The global toll from severe acute respiratory syndrome (SARS) climbed above 500 dead and 7,000 infected yesterday as China described its crisis as "grim" and announced that 120 bureaucrats had been fired or punished for mishandling or even concealing cases of the disease.
In one province, Communist Party members have been told to revive the ancient custom of bowing instead of shaking hands to prevent disease transmission.
"The current SARS situation is still grim, and the economic impact is more pronounced each day," the official Xinhua News Agency said in its report of a Chinese Cabinet meeting that ordered measures to protect exports and investments.
Li Kui-wai, an economist at the City University of Hong Kong, predicted China's gross domestic product could fall by 1 percent to 2 percent due to SARS.
In Moscow, Russian officials ordered airlines to suspend reservations on flights to China, Hong Kong and Taiwan because of SARS and to be prepared to cancel all flights.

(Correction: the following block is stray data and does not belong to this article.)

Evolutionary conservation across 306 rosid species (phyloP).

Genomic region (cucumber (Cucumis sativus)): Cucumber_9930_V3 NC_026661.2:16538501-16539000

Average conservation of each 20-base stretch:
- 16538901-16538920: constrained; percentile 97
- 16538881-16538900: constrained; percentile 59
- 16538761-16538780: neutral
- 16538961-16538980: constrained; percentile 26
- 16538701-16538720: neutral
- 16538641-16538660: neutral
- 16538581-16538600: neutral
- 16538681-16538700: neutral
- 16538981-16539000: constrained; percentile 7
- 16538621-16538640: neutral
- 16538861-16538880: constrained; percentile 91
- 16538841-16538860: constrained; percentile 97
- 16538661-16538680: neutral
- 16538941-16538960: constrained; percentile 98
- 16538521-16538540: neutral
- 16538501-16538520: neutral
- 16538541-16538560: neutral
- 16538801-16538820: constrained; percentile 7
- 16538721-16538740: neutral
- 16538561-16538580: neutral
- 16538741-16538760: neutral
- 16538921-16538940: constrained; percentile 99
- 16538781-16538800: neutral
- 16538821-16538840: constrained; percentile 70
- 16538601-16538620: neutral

China announced five more SARS fatalities and Hong Kong four, raising the global number of deaths to at least 507 yesterday.
SARS has killed 208 people in Hong Kong and 224 in China -- half in Beijing.
In Hong Kong a 100-year-old woman was among the new victims. One of the Chinese victims was from Shanghai -- the first reported SARS fatality in the nation's most populous city.
So far, SARS has mostly been an urban disease. But authorities fear it might spread into the countryside, where the majority of China's 1.3 billion people live amid a shortage of doctors and hospitals unable to cope with epidemics.
WHO investigators were due yesterday to go to Hebei, a province bordering Beijing and where there has been a marked surge in cases.
A new unidentified pneumonia has appeared in the jungles of Cambodia. An outbreak has been controlled, but seven people have died. Doctors say they are baffled by it, just like they were initially by SARS.
SARS first surfaced as a mystery illness in southern China last November, when it was described only as an atypical pneumonia.
The new illness has SARS-like symptoms including fever, coughing and breathing problems, but sufferers also have diarrhea and maintain normal white blood cell counts.
SARS has taken the lives of many health professionals. Doctors and nurses working in SARS wards across Asia are being hailed as heroes who put their own lives at risk to save others.
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